Note the unique pattern formed by the hand grinder cuts executed by Joe Bowman.
This is a story about two special Colt SAAs I salvaged for use in CAS and Fast Draw.
1882 Colt Details
I found the first one while surfing the Internet. While checking for first generation Colt SAAs on www.gunsamerica.com, I found a fascinating customized .44-40 Frontier in the 74000 serial number range, one of 12000 Colt SAAs manufactured in 1882. The old Colt was modified to a Sheriff’s Model configuration by cutting the barrel back to 2-1/8 inches. The ejector assembly was discarded, and the ejector boss was left unmodified on the frame. The entire grip frame and grips were replaced with a polished brass grip frame from an original Colt 1851 Navy revolver with a one-piece walnut grip. The barrel was professionally crowned and a proper blade front sight was installed. The barrel and cylinder still have the last four digits of the serial number stamped on them, so all parts except the grip assembly and grips are original. While this is the type of SAA revolver that I find most interesting, the “kicker” was the special Berns-Martin open front Speed holster that was custom made just for this short barrel Colt Frontier.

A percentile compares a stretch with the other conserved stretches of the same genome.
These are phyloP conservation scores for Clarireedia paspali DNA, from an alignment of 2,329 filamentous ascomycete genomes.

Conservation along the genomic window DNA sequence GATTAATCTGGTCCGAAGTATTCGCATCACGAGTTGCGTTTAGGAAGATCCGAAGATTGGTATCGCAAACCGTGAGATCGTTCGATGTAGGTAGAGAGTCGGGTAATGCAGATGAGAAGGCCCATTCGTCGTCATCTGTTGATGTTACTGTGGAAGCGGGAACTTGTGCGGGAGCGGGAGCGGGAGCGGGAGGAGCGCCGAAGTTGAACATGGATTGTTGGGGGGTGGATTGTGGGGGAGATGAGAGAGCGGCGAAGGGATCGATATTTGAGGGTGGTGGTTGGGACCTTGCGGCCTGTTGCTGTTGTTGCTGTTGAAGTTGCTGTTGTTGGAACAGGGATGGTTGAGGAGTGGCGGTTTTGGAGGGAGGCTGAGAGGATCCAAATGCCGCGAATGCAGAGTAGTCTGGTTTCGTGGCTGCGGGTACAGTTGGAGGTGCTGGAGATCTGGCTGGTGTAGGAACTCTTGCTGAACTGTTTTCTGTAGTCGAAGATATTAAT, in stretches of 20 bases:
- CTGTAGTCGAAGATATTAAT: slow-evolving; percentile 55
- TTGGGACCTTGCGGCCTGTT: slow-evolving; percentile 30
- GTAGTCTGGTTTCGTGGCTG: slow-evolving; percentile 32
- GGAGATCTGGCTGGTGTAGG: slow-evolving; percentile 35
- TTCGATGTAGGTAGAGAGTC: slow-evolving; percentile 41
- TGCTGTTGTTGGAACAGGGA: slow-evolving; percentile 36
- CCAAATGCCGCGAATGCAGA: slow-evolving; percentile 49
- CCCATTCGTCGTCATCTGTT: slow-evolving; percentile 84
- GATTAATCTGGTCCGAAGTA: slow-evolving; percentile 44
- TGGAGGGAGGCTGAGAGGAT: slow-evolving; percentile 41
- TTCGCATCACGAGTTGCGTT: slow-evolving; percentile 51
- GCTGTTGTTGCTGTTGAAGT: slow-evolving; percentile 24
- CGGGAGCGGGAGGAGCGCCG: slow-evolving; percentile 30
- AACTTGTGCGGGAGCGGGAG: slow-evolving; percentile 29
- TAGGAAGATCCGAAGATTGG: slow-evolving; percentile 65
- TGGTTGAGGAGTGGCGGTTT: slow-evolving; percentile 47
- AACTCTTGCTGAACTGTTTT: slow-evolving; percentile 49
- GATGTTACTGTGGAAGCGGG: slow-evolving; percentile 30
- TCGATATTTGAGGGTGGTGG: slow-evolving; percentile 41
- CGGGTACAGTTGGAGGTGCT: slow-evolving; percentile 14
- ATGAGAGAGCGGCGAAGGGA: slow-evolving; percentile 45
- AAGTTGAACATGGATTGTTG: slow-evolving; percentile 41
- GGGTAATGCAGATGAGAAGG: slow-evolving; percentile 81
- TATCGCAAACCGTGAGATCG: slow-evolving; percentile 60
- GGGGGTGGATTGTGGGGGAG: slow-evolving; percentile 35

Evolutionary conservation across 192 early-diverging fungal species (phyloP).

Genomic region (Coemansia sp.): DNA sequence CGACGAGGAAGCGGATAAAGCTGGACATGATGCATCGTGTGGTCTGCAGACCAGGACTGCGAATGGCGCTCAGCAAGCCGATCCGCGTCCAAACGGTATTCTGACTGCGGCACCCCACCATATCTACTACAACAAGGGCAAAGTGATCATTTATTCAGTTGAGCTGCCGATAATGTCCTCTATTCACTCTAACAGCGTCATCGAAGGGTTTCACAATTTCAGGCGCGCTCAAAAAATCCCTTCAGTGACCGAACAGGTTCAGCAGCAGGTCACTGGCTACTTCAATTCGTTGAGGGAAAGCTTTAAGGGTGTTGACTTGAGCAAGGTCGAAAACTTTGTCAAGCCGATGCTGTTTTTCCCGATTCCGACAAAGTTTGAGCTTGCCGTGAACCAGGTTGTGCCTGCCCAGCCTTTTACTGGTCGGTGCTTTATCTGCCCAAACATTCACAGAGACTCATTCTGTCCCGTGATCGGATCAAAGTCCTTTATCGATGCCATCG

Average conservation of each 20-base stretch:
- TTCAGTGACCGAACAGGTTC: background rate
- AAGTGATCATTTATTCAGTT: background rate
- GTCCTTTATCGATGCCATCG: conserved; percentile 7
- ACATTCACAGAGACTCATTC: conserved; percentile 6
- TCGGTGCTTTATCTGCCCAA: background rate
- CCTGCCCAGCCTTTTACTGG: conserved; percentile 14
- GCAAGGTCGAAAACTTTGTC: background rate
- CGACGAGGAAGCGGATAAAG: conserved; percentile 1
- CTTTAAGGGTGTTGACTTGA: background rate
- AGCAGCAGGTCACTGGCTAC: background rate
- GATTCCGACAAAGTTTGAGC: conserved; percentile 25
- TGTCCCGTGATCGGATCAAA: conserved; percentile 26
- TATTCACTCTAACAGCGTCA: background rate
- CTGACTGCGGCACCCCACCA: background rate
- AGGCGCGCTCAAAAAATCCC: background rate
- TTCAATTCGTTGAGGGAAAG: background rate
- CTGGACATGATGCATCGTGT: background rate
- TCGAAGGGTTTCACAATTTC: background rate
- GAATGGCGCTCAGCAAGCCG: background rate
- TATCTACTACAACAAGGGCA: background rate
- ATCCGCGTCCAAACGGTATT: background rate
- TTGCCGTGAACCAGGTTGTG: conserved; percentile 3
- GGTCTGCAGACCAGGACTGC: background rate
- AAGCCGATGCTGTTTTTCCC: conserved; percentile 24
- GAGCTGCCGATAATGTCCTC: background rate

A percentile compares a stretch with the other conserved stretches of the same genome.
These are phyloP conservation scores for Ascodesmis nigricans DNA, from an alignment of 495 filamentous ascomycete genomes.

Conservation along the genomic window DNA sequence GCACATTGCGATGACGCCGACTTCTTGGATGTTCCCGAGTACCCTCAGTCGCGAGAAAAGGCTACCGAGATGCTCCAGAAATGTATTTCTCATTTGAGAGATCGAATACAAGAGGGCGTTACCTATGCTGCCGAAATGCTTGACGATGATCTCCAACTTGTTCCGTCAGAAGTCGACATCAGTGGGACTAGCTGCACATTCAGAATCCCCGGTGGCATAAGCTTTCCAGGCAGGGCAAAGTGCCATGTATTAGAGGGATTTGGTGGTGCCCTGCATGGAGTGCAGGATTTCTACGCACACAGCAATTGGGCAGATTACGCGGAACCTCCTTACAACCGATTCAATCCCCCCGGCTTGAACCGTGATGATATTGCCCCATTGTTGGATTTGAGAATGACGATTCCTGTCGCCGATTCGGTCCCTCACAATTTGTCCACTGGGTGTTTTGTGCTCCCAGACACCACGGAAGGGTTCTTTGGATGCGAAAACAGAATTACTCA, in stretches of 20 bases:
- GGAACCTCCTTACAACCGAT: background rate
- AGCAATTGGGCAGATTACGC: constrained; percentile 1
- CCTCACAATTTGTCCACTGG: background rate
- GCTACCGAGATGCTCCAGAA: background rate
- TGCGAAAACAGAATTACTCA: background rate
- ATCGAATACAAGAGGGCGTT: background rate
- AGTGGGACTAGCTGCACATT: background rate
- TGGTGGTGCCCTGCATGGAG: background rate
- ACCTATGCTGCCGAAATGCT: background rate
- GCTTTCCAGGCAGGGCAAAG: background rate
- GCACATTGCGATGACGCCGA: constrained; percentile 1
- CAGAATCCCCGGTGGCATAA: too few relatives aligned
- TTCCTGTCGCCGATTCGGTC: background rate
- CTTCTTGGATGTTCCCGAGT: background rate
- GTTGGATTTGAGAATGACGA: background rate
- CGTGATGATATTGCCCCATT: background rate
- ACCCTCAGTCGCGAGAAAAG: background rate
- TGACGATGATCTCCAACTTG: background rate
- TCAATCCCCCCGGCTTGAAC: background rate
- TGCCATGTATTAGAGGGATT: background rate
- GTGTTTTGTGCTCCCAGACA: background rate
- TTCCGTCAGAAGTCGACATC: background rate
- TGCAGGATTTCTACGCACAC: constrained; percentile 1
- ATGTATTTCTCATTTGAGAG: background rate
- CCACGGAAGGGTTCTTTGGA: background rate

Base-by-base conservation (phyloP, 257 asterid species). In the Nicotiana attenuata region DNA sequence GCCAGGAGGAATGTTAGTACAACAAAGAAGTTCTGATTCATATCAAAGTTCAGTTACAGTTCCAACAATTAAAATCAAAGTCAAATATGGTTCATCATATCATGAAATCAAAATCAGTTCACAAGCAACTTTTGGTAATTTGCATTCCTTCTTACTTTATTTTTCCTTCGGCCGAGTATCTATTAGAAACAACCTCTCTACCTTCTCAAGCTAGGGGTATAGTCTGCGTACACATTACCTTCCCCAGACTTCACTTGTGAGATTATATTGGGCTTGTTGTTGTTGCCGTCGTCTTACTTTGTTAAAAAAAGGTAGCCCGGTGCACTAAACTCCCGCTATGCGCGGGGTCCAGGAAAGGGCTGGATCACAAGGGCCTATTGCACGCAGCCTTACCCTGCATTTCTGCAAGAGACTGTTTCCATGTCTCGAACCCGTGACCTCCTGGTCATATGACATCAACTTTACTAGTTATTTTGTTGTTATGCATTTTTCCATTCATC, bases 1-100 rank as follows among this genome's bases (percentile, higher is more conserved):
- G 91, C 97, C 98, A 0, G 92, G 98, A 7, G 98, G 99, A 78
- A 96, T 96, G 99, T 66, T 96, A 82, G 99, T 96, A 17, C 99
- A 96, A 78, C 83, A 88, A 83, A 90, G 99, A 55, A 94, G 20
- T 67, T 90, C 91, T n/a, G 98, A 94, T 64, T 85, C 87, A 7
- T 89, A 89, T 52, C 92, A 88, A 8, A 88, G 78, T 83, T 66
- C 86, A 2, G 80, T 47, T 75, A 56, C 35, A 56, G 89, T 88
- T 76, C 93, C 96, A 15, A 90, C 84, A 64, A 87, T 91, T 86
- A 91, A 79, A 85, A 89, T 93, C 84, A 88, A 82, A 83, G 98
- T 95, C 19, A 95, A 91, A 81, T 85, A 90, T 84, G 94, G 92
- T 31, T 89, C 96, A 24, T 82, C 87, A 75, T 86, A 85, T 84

The Berns-Martin Speed holster was designed in the 1930s and is an open front pouch holster that encloses the triggerguard and secures the revolver with a “C” shaped flat spring that clasps the cylinder. To draw the gun, one rocks the revolver forward to clear the triggerguard, and the frame and barrel pop out the front of the holster. The FBI was very partial to the Berns-Martin. Both Elmer Keith and master handgun exhibition shooter Ed McGivern illustrate and recommend the Berns-Martin Speed holster in their classic handgunning books, Sixguns and Fast And Fancy Revolver Shooting, respectively.
With this fascinating old Colt made for black powder cartridges, and with the cylinder locking notches being well worn, I did not feel it is safe to shoot with live ammunition. Going to my spare parts box, I found an EMF .44-40 Colt clone cylinder which only required a few minutes of fitting to function perfectly, yet is safe for use with modern smokeless powder CAS loads.